The Summit adopted a Statement on the “Joint Response Efforts” against Covid-19, listing national efforts by its members to respond to the pandemic. The leaders called for “international cooperation on countering its spread and eliminating the global political and socio-economic consequences of the pandemic”. While supporting the role of the World Health Organization in providing a platform for international cooperation, both meetings glossed over the major structural deficiencies in the World Health Organization which needs urgent reform to prevent future large-scale disruptions from similar pandemics. Nor did the meetings prioritize a welfare-driven response to Covid-19 through easy and affordable access to a vaccine.

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Countering Terrorism

The success of the SCO in countering terrorism through international cooperation till now has been limited. The establishment of the SCO’s Regional Anti-Terrorist Structure (RATS) in Tashkent in 2004 has enabled the organization to register some results. In 2017, former SCO Secretary General Rashid Alimov listed these as preventing terrorist attacks aimed at its member states, conducting joint anti-terrorism exercises, creating a database for counter terrorist operations and assisting in extraditing 213 people associated with terrorist or extremist organizations.

The SCO’s counterterrorism policy framework is dominated by China’s concept of the “three evils” of terrorism, separatism, and religious extremism. So far, the SCO has not taken visible counterterrorism measures against the main threat facing its members, which emanates from terrorists and terrorist entities located in the Af-Pak region.

The SCO’s ambivalence towards the terrorist threat from the Af-Pak region is compounded by the position of two of its members (China and Russia) in the UN Security Council (UNSC). On 17 June 2011, the UNSC unanimously adopted Resolution 1988 to lift sanctions against designated Taliban terrorist entities on the UNSC Sanctions List to facilitate the re-integration of such Taliban into the political structures of Afghanistan following the withdrawal of US troops. This strategic agreement continues to influence overall SCO counterterrorism policy till today, despite the continuing violence and destruction caused by terrorists in the region.

The Summit called for the “central and coordinating role of the UN” to help the SCO to counter terrorism, and mooted “foreign policy coordination in the SCO format within the UN”. When India enters the UNSC from 1 January 2021 as an elected non-permanent member, one of her declared priorities is to enhance the UNSC’s effectiveness in countering terrorism, including through cooperation with non-UN bodies like the Financial Action Task Force (FATF). Three SCO countries (China, India, and Russia) will be members of both the UNSC and FATF during India’s two-year term in the Council. Any initiative by India in the UNSC to enforce the Council’s sanctions against Pakistan-based terrorists and terrorist entities, including by applying the norms of the FATF, will be a test of China’s current geo-political priorities in the SCO.

Asian Stability

Since hosting the Asian Relations Conference in March-April 1947, India has consistently sought to construct a participatory and inclusive framework for Asian unity and stability to support national socio-economic development goals. In 1999, India joined a group of 15 countries that created the Conference on Interaction and Confidence-Building Measures in Asia (CICA) at the initiative of Kazakhstan, to promote peace, security, and stability in Asia. CICA has co-opted professionals from India, Russia, and Kazakhstan in its Secretariat, and its two official languages are English and Russian. Active strategic partners of India such as Afghanistan, Bangladesh, Sri Lanka, Iran, South Korea, the United Arab Emirates and Vietnam are members of CICA.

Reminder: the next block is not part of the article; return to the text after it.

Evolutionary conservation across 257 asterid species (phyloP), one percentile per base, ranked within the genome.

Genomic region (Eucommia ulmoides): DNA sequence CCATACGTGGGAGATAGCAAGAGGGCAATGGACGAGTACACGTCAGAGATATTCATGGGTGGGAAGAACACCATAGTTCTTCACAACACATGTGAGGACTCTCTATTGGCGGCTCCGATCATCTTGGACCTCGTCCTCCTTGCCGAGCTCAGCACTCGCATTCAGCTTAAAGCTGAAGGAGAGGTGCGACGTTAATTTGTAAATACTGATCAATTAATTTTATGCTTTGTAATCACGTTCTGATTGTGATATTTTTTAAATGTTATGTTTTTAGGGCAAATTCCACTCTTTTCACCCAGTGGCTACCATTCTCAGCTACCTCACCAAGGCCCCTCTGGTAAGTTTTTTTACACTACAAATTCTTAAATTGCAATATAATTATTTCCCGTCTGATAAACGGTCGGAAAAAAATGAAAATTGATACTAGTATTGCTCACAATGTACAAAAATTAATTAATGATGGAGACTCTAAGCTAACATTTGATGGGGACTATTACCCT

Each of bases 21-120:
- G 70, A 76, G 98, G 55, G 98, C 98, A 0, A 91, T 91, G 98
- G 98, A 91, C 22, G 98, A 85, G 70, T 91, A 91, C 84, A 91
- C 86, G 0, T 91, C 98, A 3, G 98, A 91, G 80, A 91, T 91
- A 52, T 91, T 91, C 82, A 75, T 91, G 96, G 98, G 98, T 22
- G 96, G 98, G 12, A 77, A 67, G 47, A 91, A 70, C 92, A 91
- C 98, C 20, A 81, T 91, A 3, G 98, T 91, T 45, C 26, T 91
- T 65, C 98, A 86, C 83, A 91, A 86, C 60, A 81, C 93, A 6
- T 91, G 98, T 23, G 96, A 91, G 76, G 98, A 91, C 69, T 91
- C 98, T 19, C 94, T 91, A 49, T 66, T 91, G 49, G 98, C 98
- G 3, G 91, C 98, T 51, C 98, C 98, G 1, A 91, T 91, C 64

This background, as well as India’s call for “reformed multilateralism” emphasizing the equal participation of members in multilateral decision-making, is relevant for the Summit’s endorsement of “a multipolar world order”, which would help SCO members to create “a community of common destiny for mankind”. The Summit called for “strengthening equal and indivisible security in Eurasia based on the rule of international law, non-interference in domestic affairs and settling disputes through peaceful means.” Significantly, it reiterated the need to “continue expanding ties between the SCO and the Conference on Interaction and Confidence-Building Measures in Asia (CICA)”.

As the SCO grapples with the impact of the current disruptive polarization between the United States, Russia and China, increased synergy between the SCO and CICA (which currently has 27 members including all 8 SCO members) can provide a viable framework for seeking Asian stability and security. India is well placed to collaborate with like-minded SCO members in identifying areas of convergence, particularly in the socio-economic sphere, that will lay the foundations to achieve objective.

The success of the SCO’s (and India’s) attempt at creating a region of mutually beneficial cooperation in Eurasia will be measured and supported by the role of the shared values and links between the peoples of the region that reinforce the principles of SCO Charter. In this context, the launch on 30 November 2020 of a SCO Digital Exhibition dedicated to the Common Buddhist Heritage in New Delhi is an example of how India can play a role to sustain unity and stability in the region.

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Timofei Bordachev
Today is perhaps the most difficult period for international organizations and institutions, the most important political product of the 20th century. Primarily this concerns universal institutions like the UN or the WTO, but also smaller regional organizations.